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Compton Players - 'Allo Allo'

10th to 13th April 2002.

This is the NWN review.

OOlala! Such goings on!

''ALLO 'ALLO', performed by Compton Players, at the Coronation Hall, Compton, from Wednesday, April 10 to Saturday, April 13

"Listen carefully, I shall say zis only once." Yes it was all there. "You stupid woman!" from René, cries of "René!", from Yvette and, of course, 'The Fallen Madonna with the Big Boobies' by Van Clomp. It is difficult to recreate a TV show on stage - we have pictures in our minds of the original actors, but we know what to expect and perhaps it's precisely that which brings us delight. The stage play is based on the long-running sitcom by Jeremy Lloyd and David Croft; the plot is wildly complicated, but the premise is quite simple, the Resistance want René to help them to repatriate escaped British airmen, while René wants to avoid being shot by the Germans!

The large cast list must have taxed the membership of the players, but it was encouraging to see several members making their stage debut. Skilfully holding the piece together with style and humour was Robertson Bell as René Artois, the café proprietor. Sheila Benton-Jones as Edith was in perfectly awful voice, and Brenda Prior as Yvette, and Jasmine Gartshore as Mimi were deliciously lusty. Louise Edwards as Michelle from the Resistance and Mark Bailey as Officer Crabtree gave strong performances and there was a nice cameo from Peter Whitworth - "It is I, Leclerc!"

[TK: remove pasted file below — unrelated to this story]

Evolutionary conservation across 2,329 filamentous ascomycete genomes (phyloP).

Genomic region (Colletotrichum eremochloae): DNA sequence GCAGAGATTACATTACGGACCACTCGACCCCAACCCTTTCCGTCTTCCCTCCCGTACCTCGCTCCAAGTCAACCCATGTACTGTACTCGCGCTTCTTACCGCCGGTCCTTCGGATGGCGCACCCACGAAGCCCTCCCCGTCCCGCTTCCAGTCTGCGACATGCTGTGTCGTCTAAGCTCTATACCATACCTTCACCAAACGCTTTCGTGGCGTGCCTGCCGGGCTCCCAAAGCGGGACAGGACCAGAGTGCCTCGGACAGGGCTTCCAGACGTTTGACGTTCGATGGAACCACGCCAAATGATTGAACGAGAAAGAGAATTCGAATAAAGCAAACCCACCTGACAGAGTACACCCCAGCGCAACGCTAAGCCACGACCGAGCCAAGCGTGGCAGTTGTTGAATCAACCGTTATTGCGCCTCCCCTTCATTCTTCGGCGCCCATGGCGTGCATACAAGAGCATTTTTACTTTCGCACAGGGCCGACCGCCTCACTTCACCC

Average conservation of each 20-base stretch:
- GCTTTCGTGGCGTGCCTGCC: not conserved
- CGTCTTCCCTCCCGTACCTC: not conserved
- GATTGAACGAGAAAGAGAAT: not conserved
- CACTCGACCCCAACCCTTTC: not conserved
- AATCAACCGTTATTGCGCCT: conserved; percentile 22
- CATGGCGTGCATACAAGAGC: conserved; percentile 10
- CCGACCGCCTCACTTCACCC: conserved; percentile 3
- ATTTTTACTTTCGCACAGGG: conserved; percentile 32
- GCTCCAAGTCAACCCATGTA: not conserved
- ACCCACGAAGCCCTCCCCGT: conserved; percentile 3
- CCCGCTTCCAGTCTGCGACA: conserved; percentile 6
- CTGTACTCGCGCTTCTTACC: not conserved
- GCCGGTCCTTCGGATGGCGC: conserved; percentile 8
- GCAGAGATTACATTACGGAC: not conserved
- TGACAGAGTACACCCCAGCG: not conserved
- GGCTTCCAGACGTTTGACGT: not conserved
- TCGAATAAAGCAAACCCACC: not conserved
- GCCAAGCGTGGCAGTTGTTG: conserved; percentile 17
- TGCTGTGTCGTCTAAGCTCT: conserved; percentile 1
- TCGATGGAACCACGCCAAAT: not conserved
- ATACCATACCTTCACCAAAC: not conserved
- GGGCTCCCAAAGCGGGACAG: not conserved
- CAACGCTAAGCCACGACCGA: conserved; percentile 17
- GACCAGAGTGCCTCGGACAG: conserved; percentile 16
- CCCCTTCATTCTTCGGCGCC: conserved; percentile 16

Then to the Germans: Nick Roberts was in good form as Colonel von Strohm, Paul Shave was sinister and hilarious as the Gestapo's Herr Flick, and Michael Sheperia was excellently camp as Lieutenant Gruber. Stuart Peterson was outstanding as Colonel Ludwig Von Schmelling and Tracey Pearce as Private Helga Geerhart was spot on as "the girl who makes officers salute and privates stand to attention". Not forgetting a great comedic performance from Phillip Prior as Capitano Bertorelli, and the rest of the supporting cast.

The uniforms and costumes were excellent and the set effective, although setting the café Area on the flat made it hard to see at times. It was a difficult genre to tackle, and sometimes the pace was a little slow, but nonetheless this was a spirited attempt by director Ian Hickling and the Compton Players, highly enjoyable, and all in all they pulled it off.